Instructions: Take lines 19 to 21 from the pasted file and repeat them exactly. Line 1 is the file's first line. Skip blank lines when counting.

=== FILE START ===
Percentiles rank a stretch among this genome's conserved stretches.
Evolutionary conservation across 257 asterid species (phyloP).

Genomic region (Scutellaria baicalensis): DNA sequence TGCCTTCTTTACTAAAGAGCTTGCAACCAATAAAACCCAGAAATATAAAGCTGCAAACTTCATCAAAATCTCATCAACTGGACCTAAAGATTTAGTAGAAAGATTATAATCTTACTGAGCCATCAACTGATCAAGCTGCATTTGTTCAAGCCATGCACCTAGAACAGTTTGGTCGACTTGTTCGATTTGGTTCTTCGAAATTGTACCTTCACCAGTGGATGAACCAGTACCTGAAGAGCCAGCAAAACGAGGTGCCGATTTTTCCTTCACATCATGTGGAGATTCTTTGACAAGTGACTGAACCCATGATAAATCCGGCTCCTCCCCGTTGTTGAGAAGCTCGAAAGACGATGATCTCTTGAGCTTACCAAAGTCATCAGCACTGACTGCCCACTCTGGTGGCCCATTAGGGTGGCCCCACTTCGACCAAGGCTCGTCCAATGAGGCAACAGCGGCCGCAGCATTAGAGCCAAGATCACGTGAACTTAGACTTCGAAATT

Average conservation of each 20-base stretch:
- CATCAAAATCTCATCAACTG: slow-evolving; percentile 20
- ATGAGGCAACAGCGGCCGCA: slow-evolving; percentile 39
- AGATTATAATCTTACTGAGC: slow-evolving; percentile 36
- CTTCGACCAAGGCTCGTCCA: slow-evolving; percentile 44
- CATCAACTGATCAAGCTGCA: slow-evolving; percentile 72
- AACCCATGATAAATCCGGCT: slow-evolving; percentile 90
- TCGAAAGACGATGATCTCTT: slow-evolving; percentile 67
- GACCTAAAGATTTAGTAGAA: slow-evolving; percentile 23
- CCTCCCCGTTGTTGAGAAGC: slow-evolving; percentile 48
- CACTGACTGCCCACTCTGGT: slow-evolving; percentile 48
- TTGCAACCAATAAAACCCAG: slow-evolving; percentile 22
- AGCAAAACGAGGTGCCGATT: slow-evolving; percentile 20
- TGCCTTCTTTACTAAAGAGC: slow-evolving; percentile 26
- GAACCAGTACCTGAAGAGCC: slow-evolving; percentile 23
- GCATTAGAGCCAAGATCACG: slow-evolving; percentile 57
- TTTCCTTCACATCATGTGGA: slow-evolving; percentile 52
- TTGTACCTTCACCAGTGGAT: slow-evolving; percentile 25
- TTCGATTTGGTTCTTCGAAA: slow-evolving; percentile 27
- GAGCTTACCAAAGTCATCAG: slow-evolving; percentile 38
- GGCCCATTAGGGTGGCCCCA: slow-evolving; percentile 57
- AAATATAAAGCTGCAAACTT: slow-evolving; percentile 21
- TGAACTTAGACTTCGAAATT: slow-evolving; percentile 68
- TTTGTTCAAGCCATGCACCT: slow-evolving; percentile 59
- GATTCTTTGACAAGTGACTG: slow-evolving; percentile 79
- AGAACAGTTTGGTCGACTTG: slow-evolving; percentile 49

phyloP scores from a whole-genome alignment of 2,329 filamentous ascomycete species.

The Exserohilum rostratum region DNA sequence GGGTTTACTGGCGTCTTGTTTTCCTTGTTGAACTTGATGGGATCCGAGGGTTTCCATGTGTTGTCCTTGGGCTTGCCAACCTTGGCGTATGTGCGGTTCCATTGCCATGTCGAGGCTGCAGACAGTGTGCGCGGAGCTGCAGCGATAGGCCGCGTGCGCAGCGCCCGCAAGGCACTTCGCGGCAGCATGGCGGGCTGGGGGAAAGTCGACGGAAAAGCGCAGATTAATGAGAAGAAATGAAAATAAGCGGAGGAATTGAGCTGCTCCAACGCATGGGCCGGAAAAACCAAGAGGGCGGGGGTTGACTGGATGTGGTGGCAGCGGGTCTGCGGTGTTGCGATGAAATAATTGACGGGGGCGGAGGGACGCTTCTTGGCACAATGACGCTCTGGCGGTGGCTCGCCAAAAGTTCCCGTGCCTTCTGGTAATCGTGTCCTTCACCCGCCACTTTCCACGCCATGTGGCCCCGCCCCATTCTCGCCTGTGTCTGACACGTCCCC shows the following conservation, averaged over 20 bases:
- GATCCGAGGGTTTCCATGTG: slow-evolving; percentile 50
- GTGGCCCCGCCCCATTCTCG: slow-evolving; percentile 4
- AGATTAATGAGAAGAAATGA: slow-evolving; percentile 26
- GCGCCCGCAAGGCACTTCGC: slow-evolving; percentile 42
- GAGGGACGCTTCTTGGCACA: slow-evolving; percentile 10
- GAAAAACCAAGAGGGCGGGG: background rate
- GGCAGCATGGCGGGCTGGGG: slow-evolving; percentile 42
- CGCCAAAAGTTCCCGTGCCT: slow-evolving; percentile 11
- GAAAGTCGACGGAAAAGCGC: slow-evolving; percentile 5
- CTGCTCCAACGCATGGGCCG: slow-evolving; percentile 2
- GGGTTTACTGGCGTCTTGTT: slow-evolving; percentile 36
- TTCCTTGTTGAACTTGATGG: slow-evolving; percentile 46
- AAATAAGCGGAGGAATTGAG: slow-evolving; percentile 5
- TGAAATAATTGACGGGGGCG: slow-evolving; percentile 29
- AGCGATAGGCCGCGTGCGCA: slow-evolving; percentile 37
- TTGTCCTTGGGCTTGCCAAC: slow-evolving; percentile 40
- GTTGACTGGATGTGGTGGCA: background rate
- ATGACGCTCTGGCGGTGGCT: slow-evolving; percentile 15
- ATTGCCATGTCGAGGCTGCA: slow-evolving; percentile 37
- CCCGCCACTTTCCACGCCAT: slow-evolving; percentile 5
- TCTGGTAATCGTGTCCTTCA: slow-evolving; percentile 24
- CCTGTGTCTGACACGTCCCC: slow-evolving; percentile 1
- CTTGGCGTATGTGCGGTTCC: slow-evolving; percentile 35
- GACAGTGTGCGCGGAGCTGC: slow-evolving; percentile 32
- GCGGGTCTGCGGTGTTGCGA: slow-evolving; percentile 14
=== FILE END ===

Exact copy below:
- GCATTAGAGCCAAGATCACG: slow-evolving; percentile 57
- TTTCCTTCACATCATGTGGA: slow-evolving; percentile 52
- TTGTACCTTCACCAGTGGAT: slow-evolving; percentile 25